The current Internet has a number of security problems. The Internet lacks effective privacy and effective authentication mechanisms below the application layer. IPv6 remedies these shortcomings by having two integrated options that provide security services. You can use these two options either individually or together to provide differing levels of security to different users. Different user communities have different security needs.
The first option, an extension header called the IPv6 Authentication Header (AH), provides authentication and integrity (without confidentiality) to IPv6 datagrams. The extension is algorithm independent. The extension supports many different authentication techniques. The use of AH is proposed to help ensure interoperability within the worldwide Internet. The use of AH eliminates a significant class of network attacks, including host masquerading attacks. When using source routing with IPv6, the IPv6 authentication header becomes important because of the known risks in IP source routing. Upper-layer protocols and upper-layer services currently lack meaningful protections. However, the placement of the header at the Internet layer helps provide host origin authentication.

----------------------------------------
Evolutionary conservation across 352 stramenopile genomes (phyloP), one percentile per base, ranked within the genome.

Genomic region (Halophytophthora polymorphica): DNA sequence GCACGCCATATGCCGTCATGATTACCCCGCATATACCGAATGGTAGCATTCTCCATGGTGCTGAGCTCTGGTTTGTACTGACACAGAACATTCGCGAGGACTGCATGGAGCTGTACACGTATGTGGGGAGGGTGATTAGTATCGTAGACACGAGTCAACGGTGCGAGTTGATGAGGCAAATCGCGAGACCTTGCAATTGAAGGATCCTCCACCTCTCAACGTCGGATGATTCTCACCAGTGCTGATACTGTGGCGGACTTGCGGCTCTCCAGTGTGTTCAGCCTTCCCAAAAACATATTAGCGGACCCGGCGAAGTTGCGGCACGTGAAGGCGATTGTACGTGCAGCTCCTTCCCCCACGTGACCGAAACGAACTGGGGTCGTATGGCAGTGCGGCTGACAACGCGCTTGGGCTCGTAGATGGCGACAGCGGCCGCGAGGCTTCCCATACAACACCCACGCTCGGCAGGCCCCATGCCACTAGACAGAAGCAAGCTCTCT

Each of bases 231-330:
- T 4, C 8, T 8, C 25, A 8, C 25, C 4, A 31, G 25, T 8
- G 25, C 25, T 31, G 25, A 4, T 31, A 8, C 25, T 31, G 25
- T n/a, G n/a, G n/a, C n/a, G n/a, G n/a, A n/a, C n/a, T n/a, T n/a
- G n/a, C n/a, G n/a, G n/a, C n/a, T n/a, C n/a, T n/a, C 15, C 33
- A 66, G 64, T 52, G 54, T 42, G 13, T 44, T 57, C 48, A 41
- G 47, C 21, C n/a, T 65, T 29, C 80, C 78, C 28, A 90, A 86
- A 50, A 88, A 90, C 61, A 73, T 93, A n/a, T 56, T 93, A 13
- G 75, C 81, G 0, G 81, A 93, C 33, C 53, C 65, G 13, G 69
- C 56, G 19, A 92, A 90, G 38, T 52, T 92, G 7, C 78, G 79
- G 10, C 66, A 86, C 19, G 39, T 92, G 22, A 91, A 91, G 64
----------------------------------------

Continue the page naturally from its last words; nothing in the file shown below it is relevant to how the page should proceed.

The second option, an extension header that is called the IPv6 Encapsulating Security Payload (ESP), provides integrity and confidentiality to IPv6 datagrams. Though simpler than some similar security protocols (for example, SP3D, ISO NLSP), ESP remains flexible and is algorithm independent.
IPv6 Authentication Header and IPv6 Encapsulating Security Payload are features of the new Internet Protocol Security (IPsec). For an overview of IPsec, see Chapter 19, IPsec (Overview). For a description of how you implement IPsec, see Chapter 20, Administering IPsec (Task).